As the kids were growing up, Garland and several of his friends from Bingham (Lee Halverson, Leon Miller, Bud Patrick, Gene Halverson, and Garland's brother Eldon) often took their families on canoeing, camping, and fishing trips together. During deer hunting season the families camped together and the men hunted while the women and children stayed around camp and had a fun time. We went to the Book Cliffs, or near Fish Lake, and to Elk Ridge near Moab several times. Us "kids" would build huts from fallen branches and play Indians. In the evenings we would all sing around the campfire; Mom and Carol both played the guitar and knew a lot of folk songs. When we went hunting ducks or pheasants or other birds, our dog Cindy would retrieve them after they were shot. She decided she didn't like the water too much, though, and Dad would have to push her out of the canoe to go retrieve the ducks.
Once Dad, Larry, and Karen floated by canoe all the way down the Jordan River to Farmington Bay. There were a lot more obstacles than we had anticipated; we had to keep getting out to carry the canoe over spillways and around fences, and to drag it through marshy areas. When we finally got to the place where Mom was supposed to pick us up in Farmington it was way after dark, and she had gone to call the sheriff's department to start searching for us. We always had many adventures on our hunting and camping trips. Once Dad, Larry, and Karen went on a canoe trip in the back country of Yellowstone. A bear came to our camp while Dad was out on the lake fishing. The next year our whole family went, in three canoes, to a lake in the Grand Teton national park. Garland and Sandra once went on a whitewater canoe trip on the Colorado River with three other couples, but the canoes tipped over. Sandra was finally rescued by some people in a raft, after being washed through the rapids for a few miles and getting banged up on the rocks, unable to reach shore. Another fun trip was when we went backpacking in the Uintas, together with three other families (Dad's friends from Bingham and their families). Each family brought a pack horse to carry the tents and heavy cooking pots, etc. After we made camp, the kids had fun fishing and wading around in all of the little ponds catching salamanders. I felt like an explorer or an Indian, going off on my own riding my horse around the mountains, bareback, with no saddle or bridle.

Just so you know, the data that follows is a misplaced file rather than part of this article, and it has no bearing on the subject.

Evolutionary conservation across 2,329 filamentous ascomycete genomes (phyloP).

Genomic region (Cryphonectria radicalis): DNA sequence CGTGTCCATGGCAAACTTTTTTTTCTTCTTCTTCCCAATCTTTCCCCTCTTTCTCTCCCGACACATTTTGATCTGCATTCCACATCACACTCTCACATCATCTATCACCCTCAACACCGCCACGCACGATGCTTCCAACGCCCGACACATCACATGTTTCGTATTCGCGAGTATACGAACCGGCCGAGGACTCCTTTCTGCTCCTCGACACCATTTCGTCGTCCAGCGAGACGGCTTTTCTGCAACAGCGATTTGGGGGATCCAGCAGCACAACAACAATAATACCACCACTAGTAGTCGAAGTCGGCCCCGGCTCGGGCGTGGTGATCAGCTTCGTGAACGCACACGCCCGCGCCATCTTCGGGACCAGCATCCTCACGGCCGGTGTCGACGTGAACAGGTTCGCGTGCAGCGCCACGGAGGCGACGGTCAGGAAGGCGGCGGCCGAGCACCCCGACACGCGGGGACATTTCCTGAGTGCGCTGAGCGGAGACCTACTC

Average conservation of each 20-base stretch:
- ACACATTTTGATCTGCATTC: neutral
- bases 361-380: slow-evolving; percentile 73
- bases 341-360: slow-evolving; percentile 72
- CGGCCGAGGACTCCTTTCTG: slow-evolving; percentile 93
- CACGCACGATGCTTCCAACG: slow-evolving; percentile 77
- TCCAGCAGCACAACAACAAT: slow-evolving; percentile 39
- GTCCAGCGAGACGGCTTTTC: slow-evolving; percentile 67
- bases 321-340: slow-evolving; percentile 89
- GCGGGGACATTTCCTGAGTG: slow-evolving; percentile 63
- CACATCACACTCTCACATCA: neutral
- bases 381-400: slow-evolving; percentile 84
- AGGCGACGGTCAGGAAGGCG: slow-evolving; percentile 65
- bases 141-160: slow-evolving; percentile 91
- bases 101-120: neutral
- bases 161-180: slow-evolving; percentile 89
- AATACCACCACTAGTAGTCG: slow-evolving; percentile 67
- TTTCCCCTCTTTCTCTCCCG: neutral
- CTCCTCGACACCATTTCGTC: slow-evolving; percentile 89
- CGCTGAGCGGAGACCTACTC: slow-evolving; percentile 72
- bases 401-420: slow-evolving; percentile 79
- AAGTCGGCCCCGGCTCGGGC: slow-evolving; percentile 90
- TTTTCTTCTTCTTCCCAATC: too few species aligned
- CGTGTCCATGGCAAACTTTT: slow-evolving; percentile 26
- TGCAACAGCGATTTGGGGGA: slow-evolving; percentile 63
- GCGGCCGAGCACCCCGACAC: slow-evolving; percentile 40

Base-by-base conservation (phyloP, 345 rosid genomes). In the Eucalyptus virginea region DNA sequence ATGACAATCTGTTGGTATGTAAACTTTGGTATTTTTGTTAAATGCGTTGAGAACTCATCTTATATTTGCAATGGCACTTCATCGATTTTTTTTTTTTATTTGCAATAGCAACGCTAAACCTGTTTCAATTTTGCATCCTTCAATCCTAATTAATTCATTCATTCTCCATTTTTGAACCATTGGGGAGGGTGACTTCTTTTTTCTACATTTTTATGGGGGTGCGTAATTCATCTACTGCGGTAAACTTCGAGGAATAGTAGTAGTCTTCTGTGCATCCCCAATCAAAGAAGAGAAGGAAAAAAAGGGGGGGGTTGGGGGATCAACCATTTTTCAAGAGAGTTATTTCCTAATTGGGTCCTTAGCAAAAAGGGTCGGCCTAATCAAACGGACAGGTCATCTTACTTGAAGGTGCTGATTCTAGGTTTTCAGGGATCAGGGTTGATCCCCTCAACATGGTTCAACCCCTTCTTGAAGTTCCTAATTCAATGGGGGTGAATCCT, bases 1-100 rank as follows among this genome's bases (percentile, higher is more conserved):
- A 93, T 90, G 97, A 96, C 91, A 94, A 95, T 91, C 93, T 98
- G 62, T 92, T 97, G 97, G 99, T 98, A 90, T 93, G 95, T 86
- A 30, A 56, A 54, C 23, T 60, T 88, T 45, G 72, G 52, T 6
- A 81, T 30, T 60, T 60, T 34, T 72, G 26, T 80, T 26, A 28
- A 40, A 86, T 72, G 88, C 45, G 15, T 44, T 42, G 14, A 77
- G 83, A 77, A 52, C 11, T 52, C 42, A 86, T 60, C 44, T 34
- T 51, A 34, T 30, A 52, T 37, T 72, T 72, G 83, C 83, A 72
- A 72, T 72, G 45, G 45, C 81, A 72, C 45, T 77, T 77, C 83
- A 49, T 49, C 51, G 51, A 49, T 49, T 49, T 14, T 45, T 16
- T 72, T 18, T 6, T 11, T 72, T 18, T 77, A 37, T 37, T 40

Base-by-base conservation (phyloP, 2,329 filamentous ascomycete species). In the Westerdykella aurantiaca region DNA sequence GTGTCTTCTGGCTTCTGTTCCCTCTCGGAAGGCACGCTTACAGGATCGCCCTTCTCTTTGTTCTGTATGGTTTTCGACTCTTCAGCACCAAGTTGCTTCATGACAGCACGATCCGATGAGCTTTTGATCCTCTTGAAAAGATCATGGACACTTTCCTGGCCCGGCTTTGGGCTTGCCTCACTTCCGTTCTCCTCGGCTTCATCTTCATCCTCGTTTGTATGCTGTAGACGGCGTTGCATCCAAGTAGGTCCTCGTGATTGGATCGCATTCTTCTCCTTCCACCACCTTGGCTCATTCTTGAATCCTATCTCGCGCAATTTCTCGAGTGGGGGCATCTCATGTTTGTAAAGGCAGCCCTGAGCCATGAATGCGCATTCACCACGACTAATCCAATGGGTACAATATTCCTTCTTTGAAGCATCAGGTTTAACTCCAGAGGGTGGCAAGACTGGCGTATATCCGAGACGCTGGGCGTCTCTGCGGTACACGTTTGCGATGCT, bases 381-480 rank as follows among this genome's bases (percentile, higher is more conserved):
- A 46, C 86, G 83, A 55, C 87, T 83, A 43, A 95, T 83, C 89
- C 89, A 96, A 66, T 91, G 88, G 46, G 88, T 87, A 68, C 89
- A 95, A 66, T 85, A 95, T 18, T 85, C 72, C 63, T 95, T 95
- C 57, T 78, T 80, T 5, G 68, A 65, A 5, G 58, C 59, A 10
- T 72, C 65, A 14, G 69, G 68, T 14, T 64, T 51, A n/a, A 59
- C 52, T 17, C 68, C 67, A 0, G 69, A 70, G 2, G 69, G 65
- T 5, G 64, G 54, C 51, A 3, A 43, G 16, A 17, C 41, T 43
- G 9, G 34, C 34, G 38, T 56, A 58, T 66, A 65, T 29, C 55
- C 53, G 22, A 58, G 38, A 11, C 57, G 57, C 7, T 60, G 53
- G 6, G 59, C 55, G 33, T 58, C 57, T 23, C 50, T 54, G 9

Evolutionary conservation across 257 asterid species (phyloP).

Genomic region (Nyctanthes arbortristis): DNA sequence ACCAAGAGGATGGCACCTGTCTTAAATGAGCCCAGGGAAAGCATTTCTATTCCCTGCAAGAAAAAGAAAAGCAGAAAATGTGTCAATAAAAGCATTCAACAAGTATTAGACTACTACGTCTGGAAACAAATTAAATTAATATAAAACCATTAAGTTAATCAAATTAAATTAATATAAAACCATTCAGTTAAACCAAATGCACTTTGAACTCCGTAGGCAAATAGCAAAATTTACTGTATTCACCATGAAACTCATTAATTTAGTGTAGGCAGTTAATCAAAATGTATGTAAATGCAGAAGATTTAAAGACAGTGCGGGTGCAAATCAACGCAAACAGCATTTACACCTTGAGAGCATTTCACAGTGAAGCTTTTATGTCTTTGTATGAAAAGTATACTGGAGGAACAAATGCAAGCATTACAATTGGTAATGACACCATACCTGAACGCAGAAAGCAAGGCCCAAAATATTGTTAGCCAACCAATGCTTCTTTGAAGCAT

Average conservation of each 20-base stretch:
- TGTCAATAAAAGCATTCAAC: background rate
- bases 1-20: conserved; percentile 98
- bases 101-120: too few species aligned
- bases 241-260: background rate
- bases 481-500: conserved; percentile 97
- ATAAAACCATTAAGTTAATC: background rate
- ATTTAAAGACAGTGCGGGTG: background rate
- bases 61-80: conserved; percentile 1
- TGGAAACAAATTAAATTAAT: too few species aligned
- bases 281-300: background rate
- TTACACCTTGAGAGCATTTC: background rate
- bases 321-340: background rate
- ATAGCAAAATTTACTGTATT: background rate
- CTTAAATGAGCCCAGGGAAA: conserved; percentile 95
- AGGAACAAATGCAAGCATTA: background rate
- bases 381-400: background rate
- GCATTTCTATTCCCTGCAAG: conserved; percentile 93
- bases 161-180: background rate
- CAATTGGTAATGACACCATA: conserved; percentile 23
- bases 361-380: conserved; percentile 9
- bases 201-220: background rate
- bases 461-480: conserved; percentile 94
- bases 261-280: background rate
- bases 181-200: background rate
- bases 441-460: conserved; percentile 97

At one time Dad bought a pontoon boat and fixed it up, and we went on a family vacation to Lake Powell for a week. The boat had a flat platform with a railing around it, a canopy top, bench seats along the sides, and a steering wheel. We also tied our two canoes on the sides. We wore our swim suits the whole week long, and the boat went so slowly that if we got too hot we could jump off and swim along for a while, then climb back on. It was fun exploring all the little winding side canyons and caves. One night we slept in an old Indian cliff dwelling, accessible by footholds which were carved in the cliff face. It seems we went on family vacations camping out several times every summer, all over Utah; we became familiar with almost every area of the state.